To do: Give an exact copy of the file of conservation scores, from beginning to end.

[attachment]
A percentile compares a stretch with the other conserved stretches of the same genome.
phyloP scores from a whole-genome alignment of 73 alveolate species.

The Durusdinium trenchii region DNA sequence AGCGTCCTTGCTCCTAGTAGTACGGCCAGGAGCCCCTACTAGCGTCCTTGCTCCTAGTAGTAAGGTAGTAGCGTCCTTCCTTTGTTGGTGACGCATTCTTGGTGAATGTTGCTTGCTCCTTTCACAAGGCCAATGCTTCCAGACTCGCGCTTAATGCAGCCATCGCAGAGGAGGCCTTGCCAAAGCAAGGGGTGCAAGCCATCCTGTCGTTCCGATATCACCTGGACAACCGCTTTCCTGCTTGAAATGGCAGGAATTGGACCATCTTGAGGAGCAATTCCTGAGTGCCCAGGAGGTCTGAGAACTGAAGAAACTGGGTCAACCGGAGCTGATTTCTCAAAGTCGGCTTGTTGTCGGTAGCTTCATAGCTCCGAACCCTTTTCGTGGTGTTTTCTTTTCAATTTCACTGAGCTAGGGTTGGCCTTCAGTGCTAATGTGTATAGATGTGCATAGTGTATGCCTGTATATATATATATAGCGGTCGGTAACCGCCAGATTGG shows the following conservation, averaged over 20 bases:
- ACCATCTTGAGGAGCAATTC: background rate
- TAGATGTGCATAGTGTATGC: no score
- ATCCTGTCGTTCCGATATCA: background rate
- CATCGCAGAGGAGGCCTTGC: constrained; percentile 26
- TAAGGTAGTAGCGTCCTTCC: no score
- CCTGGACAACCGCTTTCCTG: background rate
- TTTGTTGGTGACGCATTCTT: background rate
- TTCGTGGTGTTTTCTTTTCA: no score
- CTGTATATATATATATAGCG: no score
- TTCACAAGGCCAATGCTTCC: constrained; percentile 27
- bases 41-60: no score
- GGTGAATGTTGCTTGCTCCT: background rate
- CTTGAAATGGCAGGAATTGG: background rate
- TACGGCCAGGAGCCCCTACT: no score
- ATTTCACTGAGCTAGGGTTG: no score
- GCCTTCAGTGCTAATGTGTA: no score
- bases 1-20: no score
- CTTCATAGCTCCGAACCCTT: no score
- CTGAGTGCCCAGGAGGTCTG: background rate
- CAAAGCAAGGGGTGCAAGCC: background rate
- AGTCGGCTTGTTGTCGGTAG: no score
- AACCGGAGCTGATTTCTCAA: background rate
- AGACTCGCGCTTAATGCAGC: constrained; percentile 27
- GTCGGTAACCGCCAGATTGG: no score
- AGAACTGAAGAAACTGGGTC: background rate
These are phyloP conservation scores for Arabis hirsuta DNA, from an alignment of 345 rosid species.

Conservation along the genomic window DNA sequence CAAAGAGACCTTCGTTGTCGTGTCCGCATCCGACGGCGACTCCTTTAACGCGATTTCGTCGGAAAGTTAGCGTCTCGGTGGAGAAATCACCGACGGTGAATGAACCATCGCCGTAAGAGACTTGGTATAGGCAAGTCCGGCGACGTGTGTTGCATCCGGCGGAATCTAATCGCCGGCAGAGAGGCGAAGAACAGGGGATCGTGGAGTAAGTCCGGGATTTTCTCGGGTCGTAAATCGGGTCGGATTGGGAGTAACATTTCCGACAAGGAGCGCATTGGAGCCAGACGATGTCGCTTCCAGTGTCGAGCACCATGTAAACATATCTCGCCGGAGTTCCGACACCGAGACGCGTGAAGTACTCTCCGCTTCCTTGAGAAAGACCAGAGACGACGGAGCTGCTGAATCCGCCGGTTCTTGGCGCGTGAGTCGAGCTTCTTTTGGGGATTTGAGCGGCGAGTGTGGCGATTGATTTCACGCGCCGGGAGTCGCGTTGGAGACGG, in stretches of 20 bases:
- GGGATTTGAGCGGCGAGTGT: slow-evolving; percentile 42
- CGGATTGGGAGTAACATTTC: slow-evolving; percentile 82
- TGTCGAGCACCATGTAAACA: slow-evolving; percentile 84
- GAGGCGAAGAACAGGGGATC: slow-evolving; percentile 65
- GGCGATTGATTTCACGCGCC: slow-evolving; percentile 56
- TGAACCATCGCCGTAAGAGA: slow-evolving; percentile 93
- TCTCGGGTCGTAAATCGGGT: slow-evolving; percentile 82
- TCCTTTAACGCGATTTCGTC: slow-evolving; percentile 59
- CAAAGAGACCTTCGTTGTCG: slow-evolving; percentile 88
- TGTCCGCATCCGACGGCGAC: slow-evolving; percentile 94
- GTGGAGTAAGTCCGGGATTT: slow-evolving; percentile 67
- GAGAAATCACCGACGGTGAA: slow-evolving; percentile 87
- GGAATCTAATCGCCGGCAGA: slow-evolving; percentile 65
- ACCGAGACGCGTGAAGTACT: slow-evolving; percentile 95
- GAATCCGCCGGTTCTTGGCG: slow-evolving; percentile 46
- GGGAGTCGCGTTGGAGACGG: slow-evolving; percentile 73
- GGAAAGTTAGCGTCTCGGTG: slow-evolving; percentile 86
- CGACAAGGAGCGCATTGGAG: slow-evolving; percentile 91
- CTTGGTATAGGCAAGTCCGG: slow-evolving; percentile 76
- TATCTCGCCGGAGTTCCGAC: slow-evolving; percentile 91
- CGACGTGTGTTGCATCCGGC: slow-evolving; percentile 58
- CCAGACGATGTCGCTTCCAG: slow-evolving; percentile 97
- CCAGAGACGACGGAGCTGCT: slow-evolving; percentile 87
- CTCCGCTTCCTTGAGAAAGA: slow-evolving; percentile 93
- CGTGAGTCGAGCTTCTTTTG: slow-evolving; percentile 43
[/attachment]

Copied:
A percentile compares a stretch with the other conserved stretches of the same genome.
phyloP scores from a whole-genome alignment of 73 alveolate species.

The Durusdinium trenchii region DNA sequence AGCGTCCTTGCTCCTAGTAGTACGGCCAGGAGCCCCTACTAGCGTCCTTGCTCCTAGTAGTAAGGTAGTAGCGTCCTTCCTTTGTTGGTGACGCATTCTTGGTGAATGTTGCTTGCTCCTTTCACAAGGCCAATGCTTCCAGACTCGCGCTTAATGCAGCCATCGCAGAGGAGGCCTTGCCAAAGCAAGGGGTGCAAGCCATCCTGTCGTTCCGATATCACCTGGACAACCGCTTTCCTGCTTGAAATGGCAGGAATTGGACCATCTTGAGGAGCAATTCCTGAGTGCCCAGGAGGTCTGAGAACTGAAGAAACTGGGTCAACCGGAGCTGATTTCTCAAAGTCGGCTTGTTGTCGGTAGCTTCATAGCTCCGAACCCTTTTCGTGGTGTTTTCTTTTCAATTTCACTGAGCTAGGGTTGGCCTTCAGTGCTAATGTGTATAGATGTGCATAGTGTATGCCTGTATATATATATATAGCGGTCGGTAACCGCCAGATTGG shows the following conservation, averaged over 20 bases:
- ACCATCTTGAGGAGCAATTC: background rate
- TAGATGTGCATAGTGTATGC: no score
- ATCCTGTCGTTCCGATATCA: background rate
- CATCGCAGAGGAGGCCTTGC: constrained; percentile 26
- TAAGGTAGTAGCGTCCTTCC: no score
- CCTGGACAACCGCTTTCCTG: background rate
- TTTGTTGGTGACGCATTCTT: background rate
- TTCGTGGTGTTTTCTTTTCA: no score
- CTGTATATATATATATAGCG: no score
- TTCACAAGGCCAATGCTTCC: constrained; percentile 27
- bases 41-60: no score
- GGTGAATGTTGCTTGCTCCT: background rate
- CTTGAAATGGCAGGAATTGG: background rate
- TACGGCCAGGAGCCCCTACT: no score
- ATTTCACTGAGCTAGGGTTG: no score
- GCCTTCAGTGCTAATGTGTA: no score
- bases 1-20: no score
- CTTCATAGCTCCGAACCCTT: no score
- CTGAGTGCCCAGGAGGTCTG: background rate
- CAAAGCAAGGGGTGCAAGCC: background rate
- AGTCGGCTTGTTGTCGGTAG: no score
- AACCGGAGCTGATTTCTCAA: background rate
- AGACTCGCGCTTAATGCAGC: constrained; percentile 27
- GTCGGTAACCGCCAGATTGG: no score
- AGAACTGAAGAAACTGGGTC: background rate
These are phyloP conservation scores for Arabis hirsuta DNA, from an alignment of 345 rosid species.

Conservation along the genomic window DNA sequence CAAAGAGACCTTCGTTGTCGTGTCCGCATCCGACGGCGACTCCTTTAACGCGATTTCGTCGGAAAGTTAGCGTCTCGGTGGAGAAATCACCGACGGTGAATGAACCATCGCCGTAAGAGACTTGGTATAGGCAAGTCCGGCGACGTGTGTTGCATCCGGCGGAATCTAATCGCCGGCAGAGAGGCGAAGAACAGGGGATCGTGGAGTAAGTCCGGGATTTTCTCGGGTCGTAAATCGGGTCGGATTGGGAGTAACATTTCCGACAAGGAGCGCATTGGAGCCAGACGATGTCGCTTCCAGTGTCGAGCACCATGTAAACATATCTCGCCGGAGTTCCGACACCGAGACGCGTGAAGTACTCTCCGCTTCCTTGAGAAAGACCAGAGACGACGGAGCTGCTGAATCCGCCGGTTCTTGGCGCGTGAGTCGAGCTTCTTTTGGGGATTTGAGCGGCGAGTGTGGCGATTGATTTCACGCGCCGGGAGTCGCGTTGGAGACGG, in stretches of 20 bases:
- GGGATTTGAGCGGCGAGTGT: slow-evolving; percentile 42
- CGGATTGGGAGTAACATTTC: slow-evolving; percentile 82
- TGTCGAGCACCATGTAAACA: slow-evolving; percentile 84
- GAGGCGAAGAACAGGGGATC: slow-evolving; percentile 65
- GGCGATTGATTTCACGCGCC: slow-evolving; percentile 56
- TGAACCATCGCCGTAAGAGA: slow-evolving; percentile 93
- TCTCGGGTCGTAAATCGGGT: slow-evolving; percentile 82
- TCCTTTAACGCGATTTCGTC: slow-evolving; percentile 59
- CAAAGAGACCTTCGTTGTCG: slow-evolving; percentile 88
- TGTCCGCATCCGACGGCGAC: slow-evolving; percentile 94
- GTGGAGTAAGTCCGGGATTT: slow-evolving; percentile 67
- GAGAAATCACCGACGGTGAA: slow-evolving; percentile 87
- GGAATCTAATCGCCGGCAGA: slow-evolving; percentile 65
- ACCGAGACGCGTGAAGTACT: slow-evolving; percentile 95
- GAATCCGCCGGTTCTTGGCG: slow-evolving; percentile 46
- GGGAGTCGCGTTGGAGACGG: slow-evolving; percentile 73
- GGAAAGTTAGCGTCTCGGTG: slow-evolving; percentile 86
- CGACAAGGAGCGCATTGGAG: slow-evolving; percentile 91
- CTTGGTATAGGCAAGTCCGG: slow-evolving; percentile 76
- TATCTCGCCGGAGTTCCGAC: slow-evolving; percentile 91
- CGACGTGTGTTGCATCCGGC: slow-evolving; percentile 58
- CCAGACGATGTCGCTTCCAG: slow-evolving; percentile 97
- CCAGAGACGACGGAGCTGCT: slow-evolving; percentile 87
- CTCCGCTTCCTTGAGAAAGA: slow-evolving; percentile 93
- CGTGAGTCGAGCTTCTTTTG: slow-evolving; percentile 43